Bulls forward Luol Deng remains committed to playing for Great Britain in this summer's London Olympics, even though it would likely mean postponing surgery to repair a torn ligament in his left wrist.
Now comes a story from across the pond, where British basketball is looking forward to Deng’s participation, but dreading the cost of insurance.
“His wrist situation will make this exorbitant premium even more expensive and we will have to make sacrifices to all our other programs if we are to make this happen,” Chris Spice, Britain’s performance director, said in the Metro UK. “It is difficult, but there is only one Luol Deng and there is only one London 2012 Olympic Games.”
Spice suggested the first insurance quote was in the neighborhood of $470,000. Should Deng suffer a career-ending injury while playing for Britain, the country’s basketball organization could owe the Bulls more than $15 million.
“I am optimistic that we will find an affordable solution so that the best basketball player Great Britain has ever produced by some margin is able to take his rightful place alongside his teammates in the London 2012 Olympic basketball tournament,” Spice added.
If Deng waits until after the Olympics to have surgery on his left wrist, he could end up missing the first couple of months next season. That doesn’t bode well for the Bulls, since Derrick Rose will also be sidelined during that time by knee surgery.
There’s nothing the Bulls can do to prevent Deng from participating in the Olympics and it’s easy to see both sides of this dilemma. You could argue that the Bulls should be Deng’s top priority, since they’re paying him $27 million the next two seasons.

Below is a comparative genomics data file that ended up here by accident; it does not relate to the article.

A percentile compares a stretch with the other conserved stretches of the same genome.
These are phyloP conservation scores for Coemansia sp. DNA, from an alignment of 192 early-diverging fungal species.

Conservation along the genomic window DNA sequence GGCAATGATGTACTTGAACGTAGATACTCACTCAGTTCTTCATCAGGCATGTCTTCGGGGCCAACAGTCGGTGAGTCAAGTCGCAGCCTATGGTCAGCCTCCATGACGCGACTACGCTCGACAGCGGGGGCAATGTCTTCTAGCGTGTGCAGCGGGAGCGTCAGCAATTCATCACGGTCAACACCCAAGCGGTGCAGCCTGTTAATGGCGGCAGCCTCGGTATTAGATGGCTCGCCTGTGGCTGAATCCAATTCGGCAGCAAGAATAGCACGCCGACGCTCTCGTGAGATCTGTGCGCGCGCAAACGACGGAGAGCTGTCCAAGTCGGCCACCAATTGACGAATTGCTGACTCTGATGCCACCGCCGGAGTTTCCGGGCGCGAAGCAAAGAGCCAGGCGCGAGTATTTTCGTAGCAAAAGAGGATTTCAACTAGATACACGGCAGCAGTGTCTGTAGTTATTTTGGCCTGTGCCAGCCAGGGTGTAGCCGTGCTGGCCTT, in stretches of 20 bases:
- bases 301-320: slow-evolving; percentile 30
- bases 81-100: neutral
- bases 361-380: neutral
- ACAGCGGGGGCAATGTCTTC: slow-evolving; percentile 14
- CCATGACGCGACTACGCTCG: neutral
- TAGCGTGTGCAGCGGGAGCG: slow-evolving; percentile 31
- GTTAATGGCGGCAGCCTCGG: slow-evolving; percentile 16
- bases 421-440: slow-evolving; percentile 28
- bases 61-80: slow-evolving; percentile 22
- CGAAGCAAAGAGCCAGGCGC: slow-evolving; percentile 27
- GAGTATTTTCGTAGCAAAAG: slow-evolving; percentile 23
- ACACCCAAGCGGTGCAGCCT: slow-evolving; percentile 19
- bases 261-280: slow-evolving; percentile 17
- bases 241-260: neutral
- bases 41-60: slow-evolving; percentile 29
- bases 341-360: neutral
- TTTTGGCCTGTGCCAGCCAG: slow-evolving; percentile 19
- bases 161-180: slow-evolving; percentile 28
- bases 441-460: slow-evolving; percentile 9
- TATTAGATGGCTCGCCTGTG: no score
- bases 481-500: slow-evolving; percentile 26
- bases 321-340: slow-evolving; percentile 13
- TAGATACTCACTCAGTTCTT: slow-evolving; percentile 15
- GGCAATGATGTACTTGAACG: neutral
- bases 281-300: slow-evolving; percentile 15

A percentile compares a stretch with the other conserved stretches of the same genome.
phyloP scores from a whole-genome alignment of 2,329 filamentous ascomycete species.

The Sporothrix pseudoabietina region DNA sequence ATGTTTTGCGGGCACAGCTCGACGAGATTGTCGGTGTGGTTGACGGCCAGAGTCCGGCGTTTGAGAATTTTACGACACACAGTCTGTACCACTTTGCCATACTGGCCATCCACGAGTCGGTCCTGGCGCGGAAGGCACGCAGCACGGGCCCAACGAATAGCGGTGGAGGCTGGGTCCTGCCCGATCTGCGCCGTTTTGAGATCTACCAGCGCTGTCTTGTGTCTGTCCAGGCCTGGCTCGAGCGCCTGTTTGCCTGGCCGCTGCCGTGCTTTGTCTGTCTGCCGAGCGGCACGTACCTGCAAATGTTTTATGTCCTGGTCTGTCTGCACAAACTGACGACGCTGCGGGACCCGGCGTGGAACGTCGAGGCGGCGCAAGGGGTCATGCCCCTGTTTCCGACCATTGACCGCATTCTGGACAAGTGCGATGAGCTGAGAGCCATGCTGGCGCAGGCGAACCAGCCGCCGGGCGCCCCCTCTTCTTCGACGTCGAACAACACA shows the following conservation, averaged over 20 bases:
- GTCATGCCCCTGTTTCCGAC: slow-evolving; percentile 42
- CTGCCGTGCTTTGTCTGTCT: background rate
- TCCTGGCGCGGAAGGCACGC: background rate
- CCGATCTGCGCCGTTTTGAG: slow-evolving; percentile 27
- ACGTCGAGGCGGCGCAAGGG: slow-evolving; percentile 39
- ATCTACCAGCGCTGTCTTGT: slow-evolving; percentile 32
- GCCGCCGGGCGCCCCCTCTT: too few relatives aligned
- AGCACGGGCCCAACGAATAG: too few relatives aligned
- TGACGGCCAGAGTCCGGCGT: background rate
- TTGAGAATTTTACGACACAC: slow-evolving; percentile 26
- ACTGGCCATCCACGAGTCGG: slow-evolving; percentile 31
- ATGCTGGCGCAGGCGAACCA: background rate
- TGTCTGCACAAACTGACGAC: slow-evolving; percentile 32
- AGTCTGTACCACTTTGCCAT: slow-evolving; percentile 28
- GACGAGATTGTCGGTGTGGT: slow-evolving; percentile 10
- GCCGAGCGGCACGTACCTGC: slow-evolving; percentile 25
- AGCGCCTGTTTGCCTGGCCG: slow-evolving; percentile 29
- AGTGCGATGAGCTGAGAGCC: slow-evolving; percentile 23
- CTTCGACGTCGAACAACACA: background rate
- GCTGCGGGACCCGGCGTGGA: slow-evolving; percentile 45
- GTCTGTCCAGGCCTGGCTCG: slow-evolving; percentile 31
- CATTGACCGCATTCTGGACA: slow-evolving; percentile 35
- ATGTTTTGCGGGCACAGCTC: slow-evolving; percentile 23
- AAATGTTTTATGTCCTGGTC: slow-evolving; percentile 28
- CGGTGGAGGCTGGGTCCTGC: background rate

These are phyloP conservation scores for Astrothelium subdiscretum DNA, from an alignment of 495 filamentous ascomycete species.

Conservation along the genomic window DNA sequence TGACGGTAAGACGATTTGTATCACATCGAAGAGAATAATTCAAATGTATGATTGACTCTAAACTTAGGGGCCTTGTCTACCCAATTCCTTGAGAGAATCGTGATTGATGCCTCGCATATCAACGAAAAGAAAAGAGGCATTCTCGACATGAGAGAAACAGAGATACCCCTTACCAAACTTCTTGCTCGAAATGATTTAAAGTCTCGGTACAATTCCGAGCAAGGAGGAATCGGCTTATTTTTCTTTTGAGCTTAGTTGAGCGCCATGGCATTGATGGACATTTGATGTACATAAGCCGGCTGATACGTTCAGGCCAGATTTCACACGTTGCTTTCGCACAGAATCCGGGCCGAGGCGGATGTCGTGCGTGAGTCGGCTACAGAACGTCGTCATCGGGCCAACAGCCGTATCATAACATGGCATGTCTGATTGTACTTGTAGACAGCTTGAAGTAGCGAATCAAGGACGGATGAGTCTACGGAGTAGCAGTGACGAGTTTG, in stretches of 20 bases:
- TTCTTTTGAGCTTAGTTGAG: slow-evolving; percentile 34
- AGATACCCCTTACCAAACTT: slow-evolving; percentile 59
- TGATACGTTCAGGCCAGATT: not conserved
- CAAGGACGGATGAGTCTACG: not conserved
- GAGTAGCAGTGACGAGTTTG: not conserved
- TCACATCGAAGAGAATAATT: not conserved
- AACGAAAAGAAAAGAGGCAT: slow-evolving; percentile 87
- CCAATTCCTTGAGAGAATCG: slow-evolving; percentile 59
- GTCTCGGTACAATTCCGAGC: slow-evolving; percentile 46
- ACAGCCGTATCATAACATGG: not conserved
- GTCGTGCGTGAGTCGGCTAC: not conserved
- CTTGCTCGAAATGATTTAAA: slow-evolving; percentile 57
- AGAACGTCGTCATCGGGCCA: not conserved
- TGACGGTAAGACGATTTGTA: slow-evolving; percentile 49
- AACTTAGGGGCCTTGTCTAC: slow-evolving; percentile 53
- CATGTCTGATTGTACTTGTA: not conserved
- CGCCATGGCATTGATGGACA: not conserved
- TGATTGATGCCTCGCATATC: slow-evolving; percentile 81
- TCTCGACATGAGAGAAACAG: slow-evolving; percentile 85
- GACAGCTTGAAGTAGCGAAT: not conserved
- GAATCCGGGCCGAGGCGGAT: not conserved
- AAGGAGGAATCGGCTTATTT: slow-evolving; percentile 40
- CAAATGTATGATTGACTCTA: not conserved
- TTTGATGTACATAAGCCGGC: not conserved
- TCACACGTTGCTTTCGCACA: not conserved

Deng could argue that he made a tremendous sacrifice by playing through the wrist injury, which occurred on Jan. 21, and he’s due some time off. Deng, who was born in Sudan, feels he owes some gratitude to England for granting his family asylum roughly 20 years ago.
Then again, a case could be made that Deng has already done plenty for British basketball. Great Britain probably wouldn’t have been granted an automatic bid as host nation –- its first Olympic basketball appearance -- if not for Deng making the team more competitive in qualifying tournaments the past several years.
Great Britain will open its training camp in Houston in late June. Among the players on the preliminary roster are former Bulls guard Ben Gordon, Charlotte Bobcats center Byron Mullens and former Illinois center Robert Archibald.
The British side also suggested that after several weeks of resting the wrist in May and June, Deng won’t need surgery at all.
“He's going to get several weeks of rest, and he didn't get much of that in the Bulls' season,” Spice said, according to BBC Sport.
“We'll do the right thing by him. He knows his body better than anyone else and he'll have our medical people working with him. He will be in Houston when we start and what he can do will depend on what the medical guys say.”